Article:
Hip-Hop

Anderson .Paak Throws Third Annual .Paak House with Anthony Anderson, Seth Rogen, The Game & More

Anderson .Paak
Hugo Aguilar/@onemostlive

Anderson .Paak at the third annual .Paak House celebration.

The star-studded jam sessions and family-friendly festivities were bubbling at the Levitt Pavilion for Anderson .Paak’s Paak House celebration in Los Angeles’ MacArthur Park on Saturday (Dec. 14).

Supporting the Grammy Award-winning artist’s Brandon Anderson Foundation that aims to expose inner-city communities to the arts, the third annual event presented as a mini-music festival while shining a spotlight on various initiatives and local talent. With a thousand families that were invited to attend the show, general entry was donation based. (Last year’s event raised $155,000, per a release.) 

After marching around MacArthur with the Los Angeles Parmelettes drumline, .Paak set the party in the park off with dance battles and rhyme fests courtesy of facilitators from JUiCE, the nonprofit hip-hop arts organization that provides a haven for the youth to express themselves through music, visual art and dance. Cultural innovator Tommy the Clown and the TSquad delivered clowning and krumping fun for all ages, even hyping up the day’s host, actor/comedian/host Anthony Anderson, and his son to engage in a dance off. Tiny dancers Norah, Yarah and Rosa also ripped the stage with their versatile repertoire of moves to the sounds of Kool & The Gang’s “Get Down On It” and Tupac’s “Changes.”

With the flier detailing a lineup of cleverly-coded performer names, the four-hour show ran with few glitches as artists popped up onstage for a bite-sized set. Singer-songwriters Mereba and Emily King offered their individual brands of soul as the former covered Bob Marley’s “Redemption Song” and performed the swaggy number “Black Truck” before the latter flexed her vocals for “Look At Me Now,” “Distance” and “Ever After” with Anderson .Paak jumping on the drums. Kali Uchis later joined .Paak and The Free Nationals with a live rendition of the smooth cut “Time” off the band’s recently released debut album and a cover of The Cardigans' 1996 throwback “Lovefool.”

In between sets, volunteers dressed as Minions and Trolls characters were spotted Milly-Rocking among the crowd as .Paak, his band and jazz all-stars like Thundercat, Kamasi Washington and Maurice "Mobetta" Brown filled gaps with funky arrangements and passionate solos. Individual offerings also made the setlist, like Thundercat’s “Them Changes” and .Paak cuts à la “Bubblin’,” Kaytranada’s “Glowed Up” and the finale, “Come Down.”

While some were skeptical about flinging cuss words in front of the kids, rap’s finest were well represented at the function as upstarts like Blueface and YBN Cordae brought turn-up anthems like “Thotiana,” “Broke As F--k” and “RNP.” For the older set, Freddie Gibbs rolled through the .Paak-assisted “Giannis” and “Crime Pays.” A North Face jacket-laced Jay Rock fired up the crowd with “King’s Dead” and “Win” despite sound issues, and The Game repped the West Side with his .Paak collaboration “Stainless” and the classic hit “Hate It Or Love It.” 

Perhaps the most random moments came with host and Black-ish star Anthony Anderson flexing his piano prowess by playing some Stevie Wonder and Force MDs, which sparked an improvised song with the band that could be titled “In The Key of Anthony.” After meeting .Paak about a year ago through his fellow Compton native, Dr. Dre, Anderson bonded with him and aligned with his .Paak House initiative before agreeing to host the gig.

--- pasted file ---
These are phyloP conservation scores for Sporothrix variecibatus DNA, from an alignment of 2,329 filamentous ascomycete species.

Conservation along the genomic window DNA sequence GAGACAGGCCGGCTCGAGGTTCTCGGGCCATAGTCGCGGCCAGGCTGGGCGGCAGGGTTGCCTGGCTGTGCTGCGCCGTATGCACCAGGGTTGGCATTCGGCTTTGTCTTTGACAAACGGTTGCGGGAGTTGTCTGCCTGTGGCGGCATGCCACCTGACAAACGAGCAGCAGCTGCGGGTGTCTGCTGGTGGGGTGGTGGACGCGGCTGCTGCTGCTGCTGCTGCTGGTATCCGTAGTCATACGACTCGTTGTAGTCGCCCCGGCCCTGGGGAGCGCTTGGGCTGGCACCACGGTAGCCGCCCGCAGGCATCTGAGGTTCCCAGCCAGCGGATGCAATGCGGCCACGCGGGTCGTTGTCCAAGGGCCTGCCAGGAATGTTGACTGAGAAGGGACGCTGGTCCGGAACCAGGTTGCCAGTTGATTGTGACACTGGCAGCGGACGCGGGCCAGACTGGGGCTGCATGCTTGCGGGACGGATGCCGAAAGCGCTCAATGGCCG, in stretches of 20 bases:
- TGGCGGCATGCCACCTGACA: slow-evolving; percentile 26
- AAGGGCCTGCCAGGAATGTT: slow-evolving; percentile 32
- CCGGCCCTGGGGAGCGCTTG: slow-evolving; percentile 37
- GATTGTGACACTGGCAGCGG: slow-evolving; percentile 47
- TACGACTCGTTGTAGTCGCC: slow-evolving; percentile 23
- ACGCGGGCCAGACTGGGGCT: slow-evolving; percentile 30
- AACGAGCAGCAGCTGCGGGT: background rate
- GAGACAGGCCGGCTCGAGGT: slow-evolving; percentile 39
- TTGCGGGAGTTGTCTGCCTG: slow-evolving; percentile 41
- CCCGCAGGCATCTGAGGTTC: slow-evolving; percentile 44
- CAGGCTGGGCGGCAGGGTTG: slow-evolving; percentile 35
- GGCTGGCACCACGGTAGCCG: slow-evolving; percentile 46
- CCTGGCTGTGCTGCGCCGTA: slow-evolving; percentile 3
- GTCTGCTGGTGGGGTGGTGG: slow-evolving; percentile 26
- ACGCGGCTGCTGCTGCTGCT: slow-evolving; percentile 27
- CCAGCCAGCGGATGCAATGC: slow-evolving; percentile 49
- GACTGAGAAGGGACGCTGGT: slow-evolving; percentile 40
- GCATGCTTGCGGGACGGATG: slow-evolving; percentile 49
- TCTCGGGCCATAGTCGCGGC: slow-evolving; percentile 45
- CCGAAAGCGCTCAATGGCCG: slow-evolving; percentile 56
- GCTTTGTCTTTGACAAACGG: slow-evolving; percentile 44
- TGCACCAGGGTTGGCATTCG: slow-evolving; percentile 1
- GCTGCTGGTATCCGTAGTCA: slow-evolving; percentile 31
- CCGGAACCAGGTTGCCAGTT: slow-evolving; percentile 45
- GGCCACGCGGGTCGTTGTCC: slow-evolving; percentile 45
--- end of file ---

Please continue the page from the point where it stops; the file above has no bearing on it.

Two Anderson’s in the building for #PAAKHOUSE ♥? See y’all soon! --: @jenjphoto

A post shared by .Paak House (@paakhouse) on

“I have my own foundation, the Anderson Family Foundation, [that gives] back to the inner city, where I grew up in Compton in particular,” Anderson told Billboard backstage before the show. “So I understand what [the event] means to the community and what it meant to Anderson to do this, to give supplemental education to students in these communities, to give them a safe haven to go to, to create and to live up to their fullest potential. Once I read his mission statement and what it is that they wanted to do, I was like, I'm there.” While .Paak has discussed potentially making a cameo on one of Anderson’s shows with the actor, it remains to be seen if Anderson will tap into his own musical talents (like his melody-making character does in the 2019 Netflix film Beats).

Comedian Seth Rogen also graced the jamboree with his presence and even raffled off a smoke break with the pot-loving star (“I smoked with the dude. His name was Jeff and we was dope,” he later tweeted). Raffle prizes included Beats By Dre products, tickets to Christina Aguilera’s The Xperience residency in Vegas and Pharrell’s Something in the Water music festival, as well as Rihanna’s coffee table book, a chance to kick it with Anderson on the set of Black-ish and tickets to movie screenings for the animated Will Smith flick Spies in Disguise. (Anderson .Paak contributes a song called "Then There Were Two" with Mark Ronson for the Spies in Disguise film.)

The .Paak House party also capped off a busy week for .Paak, who was campaigning to keep the doors of the Performing Arts & Convention Center in his native Oxnard open on Wednesday (Dec. 11). Slated to close due to budget cuts on Dec. 31, .Paak revealed to Billboard that he was able to extend the deadline to April and will work to make that the headquarters for .Paak House next year. 

There was also no shortage of love shown to .Paak from his guests, like YBN Cordae and The Game, who praised the musician for his personality and efforts. To pull a quote from The Game, the rapper told the crowd after his performance, “This is one of the only motherf--kers in music that really f--king cares about people, man. Amazing f--king guy Anderson .Paak is.”